Michigan recalls marijuana product after someone licked pre-rolls during assembly
The Marijuana Regulatory Agency (MRA) announced Thursday a recall on contaminated pre-rolls from retail outlets at Bay City, Hazel Park, Detroit, Traverse City, Ann Arbor, Lansing, River Rouge, Ferndale, Quincy, Lowell, Negaunee and Lapeer. According to the Michigan Department of Licensing and Regulatory Affairs (LARA), the investigation was initiated on July 31. Consumers who have any of the contaminated pre-rolls in their possession should return them to the retailer where they were purchased for proper disposal. Consumers who have experienced symptoms after using these products should report their symptoms and product use to their physician. Consumers are also asked to report any adverse product reactions to the MRA via email at MRA-Enforcement@michigan.gov or call 517-284-8599.
Michigan marijuana regulations and COVID-19: What to know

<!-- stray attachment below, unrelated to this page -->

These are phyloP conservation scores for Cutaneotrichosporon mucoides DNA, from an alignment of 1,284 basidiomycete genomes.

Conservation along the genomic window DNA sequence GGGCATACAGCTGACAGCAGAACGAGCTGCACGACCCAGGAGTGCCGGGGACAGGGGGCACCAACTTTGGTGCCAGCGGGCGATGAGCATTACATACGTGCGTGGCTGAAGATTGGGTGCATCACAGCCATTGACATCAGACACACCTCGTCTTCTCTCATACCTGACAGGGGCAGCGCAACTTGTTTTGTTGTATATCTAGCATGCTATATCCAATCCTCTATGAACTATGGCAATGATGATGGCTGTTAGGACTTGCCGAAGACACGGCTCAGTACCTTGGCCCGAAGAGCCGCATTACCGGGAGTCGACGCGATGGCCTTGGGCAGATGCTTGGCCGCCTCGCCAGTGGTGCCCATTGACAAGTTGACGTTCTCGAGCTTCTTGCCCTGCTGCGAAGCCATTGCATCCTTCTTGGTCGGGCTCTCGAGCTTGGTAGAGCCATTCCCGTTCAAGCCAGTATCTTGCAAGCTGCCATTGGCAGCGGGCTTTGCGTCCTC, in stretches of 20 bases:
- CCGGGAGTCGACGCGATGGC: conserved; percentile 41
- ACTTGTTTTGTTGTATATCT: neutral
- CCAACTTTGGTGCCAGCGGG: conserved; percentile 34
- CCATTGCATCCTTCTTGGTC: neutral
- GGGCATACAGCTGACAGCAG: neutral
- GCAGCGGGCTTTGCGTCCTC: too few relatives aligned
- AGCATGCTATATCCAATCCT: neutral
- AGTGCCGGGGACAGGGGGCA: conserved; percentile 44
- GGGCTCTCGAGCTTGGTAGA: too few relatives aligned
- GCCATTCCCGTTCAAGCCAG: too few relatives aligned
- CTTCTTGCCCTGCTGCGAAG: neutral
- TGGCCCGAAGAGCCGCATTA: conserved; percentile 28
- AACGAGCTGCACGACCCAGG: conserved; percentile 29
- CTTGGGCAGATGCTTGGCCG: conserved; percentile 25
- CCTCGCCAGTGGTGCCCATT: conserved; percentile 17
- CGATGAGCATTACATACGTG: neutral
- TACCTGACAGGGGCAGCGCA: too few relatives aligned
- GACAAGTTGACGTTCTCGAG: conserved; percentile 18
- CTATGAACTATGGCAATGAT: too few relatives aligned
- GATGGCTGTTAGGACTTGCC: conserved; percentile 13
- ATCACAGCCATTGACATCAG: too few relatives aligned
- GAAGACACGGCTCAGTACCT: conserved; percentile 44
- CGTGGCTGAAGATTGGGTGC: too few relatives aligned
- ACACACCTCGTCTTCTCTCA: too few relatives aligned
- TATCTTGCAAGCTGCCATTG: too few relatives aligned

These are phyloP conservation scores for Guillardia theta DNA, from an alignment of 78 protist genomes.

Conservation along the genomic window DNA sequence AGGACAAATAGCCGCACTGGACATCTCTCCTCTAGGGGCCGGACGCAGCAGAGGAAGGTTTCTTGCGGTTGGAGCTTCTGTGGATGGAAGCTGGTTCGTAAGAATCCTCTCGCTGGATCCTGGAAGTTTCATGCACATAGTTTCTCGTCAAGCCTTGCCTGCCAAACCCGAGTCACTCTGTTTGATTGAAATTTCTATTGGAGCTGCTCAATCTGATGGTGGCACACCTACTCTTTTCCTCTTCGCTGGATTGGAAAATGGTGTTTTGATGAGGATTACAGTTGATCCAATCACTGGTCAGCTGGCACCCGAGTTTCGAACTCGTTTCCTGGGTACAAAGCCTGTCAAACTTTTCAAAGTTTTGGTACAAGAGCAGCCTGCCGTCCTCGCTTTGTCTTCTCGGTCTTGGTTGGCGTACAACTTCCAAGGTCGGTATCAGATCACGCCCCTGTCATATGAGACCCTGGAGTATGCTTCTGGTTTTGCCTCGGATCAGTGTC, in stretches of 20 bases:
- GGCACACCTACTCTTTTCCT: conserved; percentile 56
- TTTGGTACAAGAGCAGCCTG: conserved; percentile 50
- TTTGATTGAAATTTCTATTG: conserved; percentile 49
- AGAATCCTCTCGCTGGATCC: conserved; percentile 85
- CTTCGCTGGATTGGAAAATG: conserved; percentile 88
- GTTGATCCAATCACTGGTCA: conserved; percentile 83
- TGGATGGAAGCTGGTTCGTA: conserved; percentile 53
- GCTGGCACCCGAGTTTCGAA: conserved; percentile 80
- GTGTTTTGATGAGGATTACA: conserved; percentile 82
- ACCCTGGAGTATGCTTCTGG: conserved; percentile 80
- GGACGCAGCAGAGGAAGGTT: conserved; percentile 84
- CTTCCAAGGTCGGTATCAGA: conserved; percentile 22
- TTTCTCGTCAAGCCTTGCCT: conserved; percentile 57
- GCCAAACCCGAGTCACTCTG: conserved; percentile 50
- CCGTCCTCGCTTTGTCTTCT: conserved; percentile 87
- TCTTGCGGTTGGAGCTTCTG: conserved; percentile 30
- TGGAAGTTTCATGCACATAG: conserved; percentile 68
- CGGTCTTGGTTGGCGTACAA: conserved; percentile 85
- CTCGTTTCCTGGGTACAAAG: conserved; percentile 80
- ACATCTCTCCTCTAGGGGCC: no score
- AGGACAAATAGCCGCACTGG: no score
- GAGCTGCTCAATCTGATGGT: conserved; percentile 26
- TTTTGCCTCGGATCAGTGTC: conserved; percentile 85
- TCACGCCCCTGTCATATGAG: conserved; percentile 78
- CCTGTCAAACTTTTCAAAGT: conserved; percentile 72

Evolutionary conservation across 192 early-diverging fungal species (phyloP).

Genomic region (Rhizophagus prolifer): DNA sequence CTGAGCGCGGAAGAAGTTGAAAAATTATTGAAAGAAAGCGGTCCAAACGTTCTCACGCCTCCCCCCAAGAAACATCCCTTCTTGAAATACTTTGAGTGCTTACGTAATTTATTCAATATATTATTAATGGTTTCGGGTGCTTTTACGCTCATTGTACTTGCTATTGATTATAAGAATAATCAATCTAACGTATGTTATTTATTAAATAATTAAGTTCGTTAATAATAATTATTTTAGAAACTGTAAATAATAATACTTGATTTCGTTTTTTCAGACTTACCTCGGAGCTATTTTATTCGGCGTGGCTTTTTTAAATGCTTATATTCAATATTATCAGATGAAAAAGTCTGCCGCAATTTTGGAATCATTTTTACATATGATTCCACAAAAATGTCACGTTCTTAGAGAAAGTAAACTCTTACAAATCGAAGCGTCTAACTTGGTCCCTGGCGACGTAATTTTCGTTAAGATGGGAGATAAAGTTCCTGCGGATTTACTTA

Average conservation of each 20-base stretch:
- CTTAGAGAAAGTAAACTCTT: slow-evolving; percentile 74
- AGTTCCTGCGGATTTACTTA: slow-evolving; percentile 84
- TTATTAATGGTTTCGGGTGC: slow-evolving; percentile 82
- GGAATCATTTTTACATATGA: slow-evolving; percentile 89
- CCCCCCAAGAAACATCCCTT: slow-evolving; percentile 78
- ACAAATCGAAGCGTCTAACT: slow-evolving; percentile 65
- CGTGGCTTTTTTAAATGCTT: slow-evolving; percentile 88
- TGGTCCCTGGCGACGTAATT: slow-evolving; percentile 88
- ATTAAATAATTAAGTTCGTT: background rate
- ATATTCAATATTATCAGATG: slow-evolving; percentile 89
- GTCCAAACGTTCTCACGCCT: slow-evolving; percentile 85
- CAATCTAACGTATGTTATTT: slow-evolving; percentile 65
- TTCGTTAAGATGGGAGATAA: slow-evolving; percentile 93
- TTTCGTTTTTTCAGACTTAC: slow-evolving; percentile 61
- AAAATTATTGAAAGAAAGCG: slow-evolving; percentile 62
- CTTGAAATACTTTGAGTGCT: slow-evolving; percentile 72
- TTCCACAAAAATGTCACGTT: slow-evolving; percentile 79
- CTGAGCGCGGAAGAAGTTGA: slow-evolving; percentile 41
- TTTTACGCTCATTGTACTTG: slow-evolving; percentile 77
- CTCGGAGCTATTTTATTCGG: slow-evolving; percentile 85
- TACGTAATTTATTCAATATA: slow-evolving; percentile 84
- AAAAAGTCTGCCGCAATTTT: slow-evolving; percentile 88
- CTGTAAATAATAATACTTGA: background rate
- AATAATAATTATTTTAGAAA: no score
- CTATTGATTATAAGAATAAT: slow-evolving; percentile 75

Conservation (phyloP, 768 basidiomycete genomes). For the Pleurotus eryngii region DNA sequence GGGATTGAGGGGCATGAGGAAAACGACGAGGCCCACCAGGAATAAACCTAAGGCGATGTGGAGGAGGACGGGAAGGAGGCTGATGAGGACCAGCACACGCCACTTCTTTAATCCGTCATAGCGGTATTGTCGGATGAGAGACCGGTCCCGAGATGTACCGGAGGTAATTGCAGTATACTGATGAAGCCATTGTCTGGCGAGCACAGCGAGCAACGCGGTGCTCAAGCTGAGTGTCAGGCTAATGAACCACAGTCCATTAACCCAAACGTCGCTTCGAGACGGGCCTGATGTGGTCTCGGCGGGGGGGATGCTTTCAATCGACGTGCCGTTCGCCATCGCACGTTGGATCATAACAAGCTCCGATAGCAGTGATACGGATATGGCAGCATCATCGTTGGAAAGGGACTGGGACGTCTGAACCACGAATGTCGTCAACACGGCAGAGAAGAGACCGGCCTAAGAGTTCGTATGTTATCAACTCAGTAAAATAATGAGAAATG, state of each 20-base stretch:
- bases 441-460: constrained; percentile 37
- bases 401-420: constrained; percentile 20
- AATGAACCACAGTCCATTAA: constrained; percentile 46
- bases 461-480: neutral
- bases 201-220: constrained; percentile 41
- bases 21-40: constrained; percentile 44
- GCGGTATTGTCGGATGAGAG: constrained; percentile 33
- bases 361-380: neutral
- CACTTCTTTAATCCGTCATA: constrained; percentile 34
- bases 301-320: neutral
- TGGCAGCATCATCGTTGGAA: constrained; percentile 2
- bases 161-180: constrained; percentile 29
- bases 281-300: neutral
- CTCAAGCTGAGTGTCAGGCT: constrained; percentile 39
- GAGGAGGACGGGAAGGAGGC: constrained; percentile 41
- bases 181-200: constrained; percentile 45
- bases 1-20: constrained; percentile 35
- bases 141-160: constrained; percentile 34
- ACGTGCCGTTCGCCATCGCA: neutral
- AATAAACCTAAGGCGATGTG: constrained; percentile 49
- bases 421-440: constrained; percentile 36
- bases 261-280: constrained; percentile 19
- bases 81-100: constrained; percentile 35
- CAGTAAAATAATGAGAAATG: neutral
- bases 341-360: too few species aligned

The Michigan Marijuana Regulatory Agency (MRA) announced Thursday new regulations for marijuana licensees to follow in accordance with the states reopening guidelines and stay-at-home order. Michigan Governor Gretchen Whitmer divided the state into eight regions under her MI Safe Start Plan as the states economy begins to reopen amid the coronavirus (COVID-19) pandemic. Each region will execute a reopening plan tailored to whatever phase of the pandemic they are currently experiencing. Marijuana retail locations and provisioning facilities have remained open amid the pandemic as they have been considered essential under Whitmers executive orders. RELATED: Sales are booming for Michigan marijuana businesses during coronavirus pandemic
Michigan Marijuana Regulatory Agency begins accepting business applications
DETROIT Friday was the first day LARAs Michigan Marijuana Regulatory Agency (MRA) began accepting applications for recreational marijuana businesses. READ: Recreational marijuana businesses can apply for licenses in Michigan starting todayIts been a year since Michigan voters approved recreational marijuana usage and 11 years since medical marijuana was approved. Stuart Carter is the owner of Utopia Gardens, a medical marijuana boutique on Lafayette Street. Like many others, Carter began the process Friday to get licensed for recreational marijuana. The city has opted out of recreational marijuana.